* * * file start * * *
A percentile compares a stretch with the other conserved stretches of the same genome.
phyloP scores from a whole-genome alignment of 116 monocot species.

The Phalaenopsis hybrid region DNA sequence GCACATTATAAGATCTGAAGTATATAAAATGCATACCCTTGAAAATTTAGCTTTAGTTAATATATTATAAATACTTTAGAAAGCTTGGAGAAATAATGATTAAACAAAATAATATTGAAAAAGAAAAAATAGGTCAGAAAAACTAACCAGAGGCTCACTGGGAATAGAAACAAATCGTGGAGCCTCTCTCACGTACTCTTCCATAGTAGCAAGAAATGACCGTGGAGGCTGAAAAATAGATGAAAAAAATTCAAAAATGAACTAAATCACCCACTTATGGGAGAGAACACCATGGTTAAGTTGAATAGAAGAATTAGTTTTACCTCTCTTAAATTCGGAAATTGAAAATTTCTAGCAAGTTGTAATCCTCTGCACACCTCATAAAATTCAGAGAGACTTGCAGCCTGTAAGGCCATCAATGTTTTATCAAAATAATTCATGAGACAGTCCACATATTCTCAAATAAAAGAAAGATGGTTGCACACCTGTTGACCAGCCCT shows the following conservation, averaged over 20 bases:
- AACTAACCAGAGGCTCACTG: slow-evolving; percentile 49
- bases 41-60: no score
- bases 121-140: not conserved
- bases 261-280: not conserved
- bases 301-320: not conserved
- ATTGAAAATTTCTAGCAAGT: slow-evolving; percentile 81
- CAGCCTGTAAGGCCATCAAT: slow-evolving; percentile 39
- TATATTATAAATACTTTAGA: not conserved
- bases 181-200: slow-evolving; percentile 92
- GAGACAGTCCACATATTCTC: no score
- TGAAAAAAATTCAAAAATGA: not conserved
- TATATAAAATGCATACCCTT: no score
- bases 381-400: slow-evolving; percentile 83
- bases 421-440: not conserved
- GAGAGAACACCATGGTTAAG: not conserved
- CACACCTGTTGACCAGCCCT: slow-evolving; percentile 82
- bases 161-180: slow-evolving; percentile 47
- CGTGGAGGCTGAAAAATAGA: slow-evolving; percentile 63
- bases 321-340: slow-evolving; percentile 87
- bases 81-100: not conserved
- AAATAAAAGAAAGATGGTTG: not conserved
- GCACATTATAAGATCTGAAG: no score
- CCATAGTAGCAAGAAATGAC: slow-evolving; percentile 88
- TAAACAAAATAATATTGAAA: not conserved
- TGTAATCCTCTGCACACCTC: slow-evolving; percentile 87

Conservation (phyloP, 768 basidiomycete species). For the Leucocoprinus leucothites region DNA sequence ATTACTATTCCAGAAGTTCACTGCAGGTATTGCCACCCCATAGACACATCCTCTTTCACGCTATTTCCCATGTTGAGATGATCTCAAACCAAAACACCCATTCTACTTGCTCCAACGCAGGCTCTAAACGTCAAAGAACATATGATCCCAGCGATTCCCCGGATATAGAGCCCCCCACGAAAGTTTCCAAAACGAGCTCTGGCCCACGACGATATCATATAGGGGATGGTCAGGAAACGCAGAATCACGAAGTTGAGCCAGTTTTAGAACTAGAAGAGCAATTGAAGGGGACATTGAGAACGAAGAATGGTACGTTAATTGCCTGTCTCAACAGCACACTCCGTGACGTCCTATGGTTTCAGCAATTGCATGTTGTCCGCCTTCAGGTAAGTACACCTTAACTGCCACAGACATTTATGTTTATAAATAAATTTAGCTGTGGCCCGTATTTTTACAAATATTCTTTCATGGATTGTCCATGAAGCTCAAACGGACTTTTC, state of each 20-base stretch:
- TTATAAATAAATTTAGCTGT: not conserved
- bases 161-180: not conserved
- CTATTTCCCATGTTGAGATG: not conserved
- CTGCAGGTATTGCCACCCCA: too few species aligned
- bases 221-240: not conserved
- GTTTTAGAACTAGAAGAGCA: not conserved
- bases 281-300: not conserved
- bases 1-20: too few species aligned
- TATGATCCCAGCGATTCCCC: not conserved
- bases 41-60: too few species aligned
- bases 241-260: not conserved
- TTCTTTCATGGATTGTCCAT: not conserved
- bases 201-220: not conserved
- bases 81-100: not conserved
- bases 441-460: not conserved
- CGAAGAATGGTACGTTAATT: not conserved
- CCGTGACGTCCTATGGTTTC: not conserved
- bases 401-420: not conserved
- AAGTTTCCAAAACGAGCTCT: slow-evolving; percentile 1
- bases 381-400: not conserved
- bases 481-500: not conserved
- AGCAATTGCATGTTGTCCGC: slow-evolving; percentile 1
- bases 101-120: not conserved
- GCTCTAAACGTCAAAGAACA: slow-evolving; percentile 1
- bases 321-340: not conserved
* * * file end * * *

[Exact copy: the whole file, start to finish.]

A percentile compares a stretch with the other conserved stretches of the same genome.
phyloP scores from a whole-genome alignment of 116 monocot species.

The Phalaenopsis hybrid region DNA sequence GCACATTATAAGATCTGAAGTATATAAAATGCATACCCTTGAAAATTTAGCTTTAGTTAATATATTATAAATACTTTAGAAAGCTTGGAGAAATAATGATTAAACAAAATAATATTGAAAAAGAAAAAATAGGTCAGAAAAACTAACCAGAGGCTCACTGGGAATAGAAACAAATCGTGGAGCCTCTCTCACGTACTCTTCCATAGTAGCAAGAAATGACCGTGGAGGCTGAAAAATAGATGAAAAAAATTCAAAAATGAACTAAATCACCCACTTATGGGAGAGAACACCATGGTTAAGTTGAATAGAAGAATTAGTTTTACCTCTCTTAAATTCGGAAATTGAAAATTTCTAGCAAGTTGTAATCCTCTGCACACCTCATAAAATTCAGAGAGACTTGCAGCCTGTAAGGCCATCAATGTTTTATCAAAATAATTCATGAGACAGTCCACATATTCTCAAATAAAAGAAAGATGGTTGCACACCTGTTGACCAGCCCT shows the following conservation, averaged over 20 bases:
- AACTAACCAGAGGCTCACTG: slow-evolving; percentile 49
- bases 41-60: no score
- bases 121-140: not conserved
- bases 261-280: not conserved
- bases 301-320: not conserved
- ATTGAAAATTTCTAGCAAGT: slow-evolving; percentile 81
- CAGCCTGTAAGGCCATCAAT: slow-evolving; percentile 39
- TATATTATAAATACTTTAGA: not conserved
- bases 181-200: slow-evolving; percentile 92
- GAGACAGTCCACATATTCTC: no score
- TGAAAAAAATTCAAAAATGA: not conserved
- TATATAAAATGCATACCCTT: no score
- bases 381-400: slow-evolving; percentile 83
- bases 421-440: not conserved
- GAGAGAACACCATGGTTAAG: not conserved
- CACACCTGTTGACCAGCCCT: slow-evolving; percentile 82
- bases 161-180: slow-evolving; percentile 47
- CGTGGAGGCTGAAAAATAGA: slow-evolving; percentile 63
- bases 321-340: slow-evolving; percentile 87
- bases 81-100: not conserved
- AAATAAAAGAAAGATGGTTG: not conserved
- GCACATTATAAGATCTGAAG: no score
- CCATAGTAGCAAGAAATGAC: slow-evolving; percentile 88
- TAAACAAAATAATATTGAAA: not conserved
- TGTAATCCTCTGCACACCTC: slow-evolving; percentile 87

Conservation (phyloP, 768 basidiomycete species). For the Leucocoprinus leucothites region DNA sequence ATTACTATTCCAGAAGTTCACTGCAGGTATTGCCACCCCATAGACACATCCTCTTTCACGCTATTTCCCATGTTGAGATGATCTCAAACCAAAACACCCATTCTACTTGCTCCAACGCAGGCTCTAAACGTCAAAGAACATATGATCCCAGCGATTCCCCGGATATAGAGCCCCCCACGAAAGTTTCCAAAACGAGCTCTGGCCCACGACGATATCATATAGGGGATGGTCAGGAAACGCAGAATCACGAAGTTGAGCCAGTTTTAGAACTAGAAGAGCAATTGAAGGGGACATTGAGAACGAAGAATGGTACGTTAATTGCCTGTCTCAACAGCACACTCCGTGACGTCCTATGGTTTCAGCAATTGCATGTTGTCCGCCTTCAGGTAAGTACACCTTAACTGCCACAGACATTTATGTTTATAAATAAATTTAGCTGTGGCCCGTATTTTTACAAATATTCTTTCATGGATTGTCCATGAAGCTCAAACGGACTTTTC, state of each 20-base stretch:
- TTATAAATAAATTTAGCTGT: not conserved
- bases 161-180: not conserved
- CTATTTCCCATGTTGAGATG: not conserved
- CTGCAGGTATTGCCACCCCA: too few species aligned
- bases 221-240: not conserved
- GTTTTAGAACTAGAAGAGCA: not conserved
- bases 281-300: not conserved
- bases 1-20: too few species aligned
- TATGATCCCAGCGATTCCCC: not conserved
- bases 41-60: too few species aligned
- bases 241-260: not conserved
- TTCTTTCATGGATTGTCCAT: not conserved
- bases 201-220: not conserved
- bases 81-100: not conserved
- bases 441-460: not conserved
- CGAAGAATGGTACGTTAATT: not conserved
- CCGTGACGTCCTATGGTTTC: not conserved
- bases 401-420: not conserved
- AAGTTTCCAAAACGAGCTCT: slow-evolving; percentile 1
- bases 381-400: not conserved
- bases 481-500: not conserved
- AGCAATTGCATGTTGTCCGC: slow-evolving; percentile 1
- bases 101-120: not conserved
- GCTCTAAACGTCAAAGAACA: slow-evolving; percentile 1
- bases 321-340: not conserved